The invention will be described and explained hereafter with reference to the diagrams shown in the drawings in which
FIG. 1 is a diagrammatic representation of a body, with a selected volume element and a coordinate system related thereto;
FIGS. 2a, 2b, 2c, 2d and 2e are time diagrams of the signals used for carrying out the method of the invention; and
FIGS. 3 and 4 are vector diagrams illustrating the excitation processes encountered in the method of the invention.
FIG. 1 illustrates the volume element 1 of a body 2 which may have any desired shape. The content of the said volume element 1 is to be investigated by high-resolution NMR spectroscopy. To this end, the body 2 is exposed to a homogeneous magnetic field M0 oriented along the Z axis of a related coordinate system 3. High-resolution NMR spectroscopy requires excitation of selected nuclear spins so that the latter supply an induction signal which can be subjected to Fourier analysis in order to determine the frequency components of the induction signal which provides information on the nature of the substance under examination. In order to restrict the examination to the interesting volume element 1, it is necessary to obtain selective excitation of only those nuclear spins which are contained in this volume element.
To permit selective excitation of the nuclear spins contained in the volume element 1, the method of the invention provides the step of superimposing initially upon the homogeneous magnetic field M0 a first gradient field GZ which presents the same orientation as the homogeneous magnetic field M0 but whose strength varies in the direction of the Z axis so that a field gradient in Z direction is obtained. Accordingly, the Larmor frequencies of a selected type of nuclear spins contained in the body 2 vary along the Z axis which makes it possible, by proper selection of a suitable excitation frequency, to selectively excite all those nuclear spins which are to be found in a plane 4 extending vertically to the direction of the field gradient, i.e. in the present case to the sense of the Z axis. When the gradient field GZ (FIG. 2a) is applied, the body 2 is accordingly subjected to a HF signal consisting of three portions 42, 43, 44 of identical carrier frequency, but different amplitude and phase (FIG. 2b). The envelope and phase of the portion 42 are such that the nuclear spins contained in the plane 4 are rotated in the Z,X plane from the Z direction by -45° into the position indicated by the pointer 45 in FIG. 3. The phase and envelope of the signal portion 43 are such that the entirety of all nuclear spins contained in the body 2 are rotated in the Z,X plane by +90° so that those nuclear spins contained in the plane 4 which were previously rotated by -45° are now displaced by +45° relative to the Z axis, as indicated by the pointer 46 in FIG. 3, while all the rest of the nuclear spins have been rotated into the X,Y plane as illustrated by the pointer 47 shown in broken lines in FIG. 3. The signal portion 44 effects, similarly to the first signal portion 42, a selective rotation by -45° of only those nuclear spins which are contained in the plane 4 so that thereafter the nuclear spins contained in this plane have resumed their orientation in the Z direction.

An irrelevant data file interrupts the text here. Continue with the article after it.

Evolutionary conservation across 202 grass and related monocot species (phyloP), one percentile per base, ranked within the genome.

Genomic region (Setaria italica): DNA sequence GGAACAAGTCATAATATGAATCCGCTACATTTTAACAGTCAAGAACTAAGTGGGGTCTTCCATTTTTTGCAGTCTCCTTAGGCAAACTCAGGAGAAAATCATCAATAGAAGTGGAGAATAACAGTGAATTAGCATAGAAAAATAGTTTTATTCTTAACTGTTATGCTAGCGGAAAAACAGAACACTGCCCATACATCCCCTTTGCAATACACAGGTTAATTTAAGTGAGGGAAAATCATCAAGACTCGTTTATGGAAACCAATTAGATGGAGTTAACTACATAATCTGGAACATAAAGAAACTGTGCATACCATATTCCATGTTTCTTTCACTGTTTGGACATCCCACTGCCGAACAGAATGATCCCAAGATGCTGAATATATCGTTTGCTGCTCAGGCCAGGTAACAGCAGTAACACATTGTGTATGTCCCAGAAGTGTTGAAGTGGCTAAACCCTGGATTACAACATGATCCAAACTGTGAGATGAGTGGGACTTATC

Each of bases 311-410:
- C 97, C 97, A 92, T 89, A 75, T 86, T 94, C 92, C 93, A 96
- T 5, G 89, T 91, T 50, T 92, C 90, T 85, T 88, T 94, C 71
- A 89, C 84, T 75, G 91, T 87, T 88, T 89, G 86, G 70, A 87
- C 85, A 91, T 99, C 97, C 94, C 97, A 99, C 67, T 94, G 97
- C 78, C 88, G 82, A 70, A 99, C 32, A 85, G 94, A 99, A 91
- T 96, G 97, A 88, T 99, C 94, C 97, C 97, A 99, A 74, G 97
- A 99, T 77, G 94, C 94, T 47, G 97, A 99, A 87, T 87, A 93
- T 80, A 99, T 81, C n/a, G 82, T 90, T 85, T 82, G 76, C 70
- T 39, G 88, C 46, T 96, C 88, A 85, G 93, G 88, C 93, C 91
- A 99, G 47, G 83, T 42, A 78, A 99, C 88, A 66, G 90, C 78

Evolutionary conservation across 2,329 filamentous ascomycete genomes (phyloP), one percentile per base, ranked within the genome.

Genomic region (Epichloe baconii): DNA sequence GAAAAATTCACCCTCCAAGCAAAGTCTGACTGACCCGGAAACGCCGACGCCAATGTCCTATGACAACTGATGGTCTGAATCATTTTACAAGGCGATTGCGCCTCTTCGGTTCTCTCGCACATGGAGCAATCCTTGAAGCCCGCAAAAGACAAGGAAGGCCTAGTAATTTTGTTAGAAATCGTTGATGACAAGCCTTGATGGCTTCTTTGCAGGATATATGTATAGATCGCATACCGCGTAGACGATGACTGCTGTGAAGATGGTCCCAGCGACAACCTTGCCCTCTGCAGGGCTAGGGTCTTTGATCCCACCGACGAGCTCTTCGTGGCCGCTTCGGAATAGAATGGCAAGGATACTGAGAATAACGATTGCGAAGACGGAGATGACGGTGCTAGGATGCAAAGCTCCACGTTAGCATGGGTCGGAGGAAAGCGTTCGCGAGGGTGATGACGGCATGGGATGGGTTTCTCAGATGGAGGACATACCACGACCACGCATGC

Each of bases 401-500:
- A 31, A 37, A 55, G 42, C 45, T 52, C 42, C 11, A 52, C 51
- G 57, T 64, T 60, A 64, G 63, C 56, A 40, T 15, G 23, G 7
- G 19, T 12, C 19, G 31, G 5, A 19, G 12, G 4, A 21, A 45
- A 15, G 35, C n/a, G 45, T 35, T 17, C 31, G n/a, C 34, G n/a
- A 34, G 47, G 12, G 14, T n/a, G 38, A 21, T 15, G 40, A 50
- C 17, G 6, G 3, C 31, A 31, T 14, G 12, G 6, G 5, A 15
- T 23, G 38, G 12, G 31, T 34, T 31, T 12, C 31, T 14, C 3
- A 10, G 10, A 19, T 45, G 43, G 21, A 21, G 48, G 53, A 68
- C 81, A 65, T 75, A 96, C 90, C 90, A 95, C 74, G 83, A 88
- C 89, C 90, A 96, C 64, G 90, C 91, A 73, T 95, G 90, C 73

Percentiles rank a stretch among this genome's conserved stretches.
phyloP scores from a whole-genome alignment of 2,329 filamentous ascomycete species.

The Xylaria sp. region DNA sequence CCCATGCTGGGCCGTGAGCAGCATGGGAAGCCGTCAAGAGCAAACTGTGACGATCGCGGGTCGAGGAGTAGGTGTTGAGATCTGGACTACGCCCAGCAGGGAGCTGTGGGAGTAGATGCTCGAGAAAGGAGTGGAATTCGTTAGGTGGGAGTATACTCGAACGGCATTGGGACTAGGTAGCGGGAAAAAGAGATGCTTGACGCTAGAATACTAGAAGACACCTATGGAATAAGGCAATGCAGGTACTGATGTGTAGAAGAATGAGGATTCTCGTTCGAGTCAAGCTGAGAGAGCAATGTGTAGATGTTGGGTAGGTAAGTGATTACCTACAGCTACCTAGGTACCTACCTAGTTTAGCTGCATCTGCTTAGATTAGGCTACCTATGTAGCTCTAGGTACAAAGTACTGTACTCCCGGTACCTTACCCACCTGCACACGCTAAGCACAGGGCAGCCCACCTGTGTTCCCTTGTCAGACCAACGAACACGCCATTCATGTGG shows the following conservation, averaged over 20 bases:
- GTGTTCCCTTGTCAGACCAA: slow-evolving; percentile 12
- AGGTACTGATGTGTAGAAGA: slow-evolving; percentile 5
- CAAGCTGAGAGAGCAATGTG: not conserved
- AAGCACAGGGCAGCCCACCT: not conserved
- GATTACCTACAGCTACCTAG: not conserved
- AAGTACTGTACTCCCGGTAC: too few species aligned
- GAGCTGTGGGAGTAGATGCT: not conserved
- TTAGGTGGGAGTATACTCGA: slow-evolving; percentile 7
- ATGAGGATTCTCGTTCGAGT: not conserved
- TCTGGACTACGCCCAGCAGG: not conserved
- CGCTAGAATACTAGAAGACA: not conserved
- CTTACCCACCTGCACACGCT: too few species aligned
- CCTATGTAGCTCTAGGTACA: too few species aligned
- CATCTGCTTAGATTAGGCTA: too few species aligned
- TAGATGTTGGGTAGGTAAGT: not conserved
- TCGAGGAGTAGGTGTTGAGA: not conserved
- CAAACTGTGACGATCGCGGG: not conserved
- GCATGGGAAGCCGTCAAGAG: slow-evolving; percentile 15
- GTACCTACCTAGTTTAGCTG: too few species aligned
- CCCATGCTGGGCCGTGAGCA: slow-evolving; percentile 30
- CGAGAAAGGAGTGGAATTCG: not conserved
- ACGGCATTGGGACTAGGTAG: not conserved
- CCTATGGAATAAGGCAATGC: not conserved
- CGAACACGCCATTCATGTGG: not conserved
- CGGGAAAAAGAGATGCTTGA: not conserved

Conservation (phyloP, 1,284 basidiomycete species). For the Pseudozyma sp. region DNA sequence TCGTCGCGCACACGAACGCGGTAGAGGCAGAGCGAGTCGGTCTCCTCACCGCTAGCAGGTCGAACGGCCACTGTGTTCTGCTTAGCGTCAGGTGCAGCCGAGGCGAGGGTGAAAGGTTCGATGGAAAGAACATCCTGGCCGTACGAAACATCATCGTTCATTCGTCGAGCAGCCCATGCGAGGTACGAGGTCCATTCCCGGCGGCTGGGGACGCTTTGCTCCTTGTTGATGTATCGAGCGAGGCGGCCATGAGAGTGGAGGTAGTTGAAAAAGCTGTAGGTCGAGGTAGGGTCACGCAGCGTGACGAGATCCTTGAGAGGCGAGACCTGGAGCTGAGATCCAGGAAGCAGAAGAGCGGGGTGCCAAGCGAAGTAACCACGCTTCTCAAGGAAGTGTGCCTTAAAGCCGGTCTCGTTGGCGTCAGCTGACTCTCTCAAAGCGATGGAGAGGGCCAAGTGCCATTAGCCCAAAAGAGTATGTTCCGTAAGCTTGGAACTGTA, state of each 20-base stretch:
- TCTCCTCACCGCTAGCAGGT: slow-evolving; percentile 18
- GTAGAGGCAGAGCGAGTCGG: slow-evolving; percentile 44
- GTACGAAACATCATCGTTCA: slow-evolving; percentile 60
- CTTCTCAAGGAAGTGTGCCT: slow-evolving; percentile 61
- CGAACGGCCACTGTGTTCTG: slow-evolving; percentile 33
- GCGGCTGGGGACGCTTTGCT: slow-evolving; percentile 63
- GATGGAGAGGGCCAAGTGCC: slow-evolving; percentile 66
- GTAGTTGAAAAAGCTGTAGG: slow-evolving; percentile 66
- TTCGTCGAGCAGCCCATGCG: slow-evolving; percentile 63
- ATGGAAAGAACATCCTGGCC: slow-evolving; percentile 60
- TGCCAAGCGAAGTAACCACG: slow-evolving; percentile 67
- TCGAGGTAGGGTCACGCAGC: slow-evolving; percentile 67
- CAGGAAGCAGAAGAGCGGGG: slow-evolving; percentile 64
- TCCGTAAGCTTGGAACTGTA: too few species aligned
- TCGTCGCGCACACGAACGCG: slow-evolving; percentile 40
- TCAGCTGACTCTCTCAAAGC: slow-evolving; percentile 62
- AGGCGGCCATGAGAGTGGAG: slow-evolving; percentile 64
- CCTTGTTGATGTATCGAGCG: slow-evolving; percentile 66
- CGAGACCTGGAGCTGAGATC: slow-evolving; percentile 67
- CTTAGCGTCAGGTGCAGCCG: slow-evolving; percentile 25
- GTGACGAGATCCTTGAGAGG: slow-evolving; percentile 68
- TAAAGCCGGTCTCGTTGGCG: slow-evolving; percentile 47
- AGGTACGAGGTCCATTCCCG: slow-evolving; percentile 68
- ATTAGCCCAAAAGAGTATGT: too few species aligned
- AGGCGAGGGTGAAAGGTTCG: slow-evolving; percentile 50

Thereafter, the gradient field GZ is switched off and the gradient field GY is applied instead. The latter has again the same orientation as the homogeneous magnetic field M0, but a field strength varying in the direction of the Y axis so that now a field gradient in Y direction is encountered. The body 2 is again subjected to a HF signal comprising three signal portions 52, 53 and 54. The signal portion 52 and 53 provoke again a selective rotation by -45° of only those nuclear spins which are contained in a plane extending vertically to the Y axis whereby a strip 5 containing the selected volume element 1 is excited in the previously excited disk 4. The signal portion 53 causes the nuclear spins to be found outside the strip 5 in the plane 4 to be once more rotated by 90°, back into the X,Y plane. It cannot be said with certainty what rotations are performed during this process by the nuclear spins contained in the body 2, outside the plane 4, which have been excited before on a different occasion, because due to the spin-spin relaxation and due to the variations of the field strength occurring when the gradient fields are switched on and off these nuclear spins have meanwhile spread evenly in the X,Y plane.